GButts Gives You Quick Access To Your Favorite Google Services

Firefox (Windows/Mac/Linux): Google provides an astounding number of services. GButts is a small Firefox plugin that creates a "speed dial" toolbar to help you quickly jump to your favourite service.

If you only use one or two Google services, say Gmail and Google Reader, you may not need quite need the speed Gbutts provides. If you partake of more than a few of the 48 services currently offered however, Gbutts is a handy tool for zipping about.

You can select which services you want to appear in the list and how they will be displayed. The menu is available either as a toolbar or a drop down menu. We're using the drop down menu above, nestled between the address bar and the quick search box. You can also specify if the shortcut will open in a new tab and whether or not that tab should be in the foreground or background.

If you'd like to take a screenshot tour before installing, make sure to check out the screenshot-laden write up at The How-To Geek. GButts is free and works wherever Firefox does.

GButts [via The How-To Geek]


Comments

    I use Firefox Keywords to make predefined advanced Google searches:

    Example 1: Search for media files with "A remark you made", using an advanced Google search like this:

    intitle:"index.of" (mp3|avi|mp4) a.remark.you.made -html -php -asp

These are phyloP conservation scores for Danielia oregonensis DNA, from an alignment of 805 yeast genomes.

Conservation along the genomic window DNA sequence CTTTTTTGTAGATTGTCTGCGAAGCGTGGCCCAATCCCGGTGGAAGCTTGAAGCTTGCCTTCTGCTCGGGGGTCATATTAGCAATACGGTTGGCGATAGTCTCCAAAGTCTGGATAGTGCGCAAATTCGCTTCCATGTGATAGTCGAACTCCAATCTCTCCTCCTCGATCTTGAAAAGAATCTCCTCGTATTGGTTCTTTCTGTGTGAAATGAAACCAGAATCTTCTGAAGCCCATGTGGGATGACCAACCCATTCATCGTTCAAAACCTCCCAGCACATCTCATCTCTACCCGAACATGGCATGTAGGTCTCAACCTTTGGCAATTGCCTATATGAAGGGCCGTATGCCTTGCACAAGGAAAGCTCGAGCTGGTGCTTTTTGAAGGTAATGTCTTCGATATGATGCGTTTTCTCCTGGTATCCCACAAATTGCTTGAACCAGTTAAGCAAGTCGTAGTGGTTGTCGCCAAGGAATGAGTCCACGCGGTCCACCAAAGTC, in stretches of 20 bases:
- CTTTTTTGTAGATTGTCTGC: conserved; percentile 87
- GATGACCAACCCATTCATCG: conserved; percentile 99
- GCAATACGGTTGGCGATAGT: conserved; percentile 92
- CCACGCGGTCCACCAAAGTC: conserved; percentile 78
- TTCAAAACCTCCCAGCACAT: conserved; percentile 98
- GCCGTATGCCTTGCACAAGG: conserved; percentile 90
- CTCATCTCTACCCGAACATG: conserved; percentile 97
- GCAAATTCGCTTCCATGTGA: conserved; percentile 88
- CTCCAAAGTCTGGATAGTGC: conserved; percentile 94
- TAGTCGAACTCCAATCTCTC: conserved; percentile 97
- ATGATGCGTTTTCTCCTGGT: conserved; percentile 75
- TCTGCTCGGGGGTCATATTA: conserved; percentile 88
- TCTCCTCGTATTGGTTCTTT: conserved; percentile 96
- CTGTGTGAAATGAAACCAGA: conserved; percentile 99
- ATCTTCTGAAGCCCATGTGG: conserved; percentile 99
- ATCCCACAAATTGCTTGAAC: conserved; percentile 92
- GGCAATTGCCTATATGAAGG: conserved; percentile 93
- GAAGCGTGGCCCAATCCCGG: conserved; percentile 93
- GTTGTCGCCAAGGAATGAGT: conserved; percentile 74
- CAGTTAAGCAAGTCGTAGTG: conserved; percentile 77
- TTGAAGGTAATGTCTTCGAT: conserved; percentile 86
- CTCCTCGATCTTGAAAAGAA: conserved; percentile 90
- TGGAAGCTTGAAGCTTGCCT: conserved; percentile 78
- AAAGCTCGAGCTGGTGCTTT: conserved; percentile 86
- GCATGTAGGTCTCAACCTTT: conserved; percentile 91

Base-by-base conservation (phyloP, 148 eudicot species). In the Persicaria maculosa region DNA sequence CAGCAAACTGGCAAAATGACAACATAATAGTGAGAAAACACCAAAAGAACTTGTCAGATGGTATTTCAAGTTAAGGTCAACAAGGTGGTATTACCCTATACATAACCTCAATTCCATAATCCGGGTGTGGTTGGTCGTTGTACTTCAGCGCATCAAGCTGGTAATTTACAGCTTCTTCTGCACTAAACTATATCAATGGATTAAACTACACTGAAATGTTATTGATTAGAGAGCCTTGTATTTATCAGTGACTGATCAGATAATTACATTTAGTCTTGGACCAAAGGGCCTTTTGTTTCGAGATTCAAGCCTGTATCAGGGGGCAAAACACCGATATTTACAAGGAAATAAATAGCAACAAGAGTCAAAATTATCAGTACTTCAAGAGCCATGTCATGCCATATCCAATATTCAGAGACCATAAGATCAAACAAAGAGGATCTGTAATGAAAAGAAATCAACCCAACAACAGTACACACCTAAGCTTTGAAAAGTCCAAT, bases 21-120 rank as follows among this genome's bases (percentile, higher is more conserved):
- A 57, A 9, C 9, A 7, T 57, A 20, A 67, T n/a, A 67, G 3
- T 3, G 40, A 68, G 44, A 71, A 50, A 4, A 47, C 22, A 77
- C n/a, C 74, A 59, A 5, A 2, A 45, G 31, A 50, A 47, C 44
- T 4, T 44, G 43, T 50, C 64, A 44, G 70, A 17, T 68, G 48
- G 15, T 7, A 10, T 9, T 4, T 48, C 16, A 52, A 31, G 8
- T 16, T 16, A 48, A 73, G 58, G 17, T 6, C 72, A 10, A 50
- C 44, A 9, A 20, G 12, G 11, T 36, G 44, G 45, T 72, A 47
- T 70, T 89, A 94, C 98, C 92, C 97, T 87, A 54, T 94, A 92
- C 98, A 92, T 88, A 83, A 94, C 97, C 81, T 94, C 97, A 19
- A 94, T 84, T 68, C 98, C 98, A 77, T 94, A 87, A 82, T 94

(This search will look for MP3/avi/MP4 files, in index pages with extension html/php/asp)

    * bookmark the results page
    * create a keyword (ie music),
    * in the bookmarks URL,
    replace "a.remark.you.made" with %s

    Next time you want to search a music title (say birdland), just write "music birdland" in the address bar.

    Example 2. Search for digital lectures about Salman Rushdie

    Use a Google search like this:

    site:edu (mp3|avi) lectures "salman.rushdie"

    (Search will look in .EDU sites, for MP3/AVI lectures about Salman Rushdie)

    * bookmark the results page
    * create a keyword (ie lectures),
    * in the used search string,
    replace "salman.rushdie" with %s

    Next time you want to search for lectures covering any subject, just write: "lectures " in the address bar.

    Play a bit with this method, and you can easily make your own "Advanced Google searches" using Firefox Keywords.

    Michael

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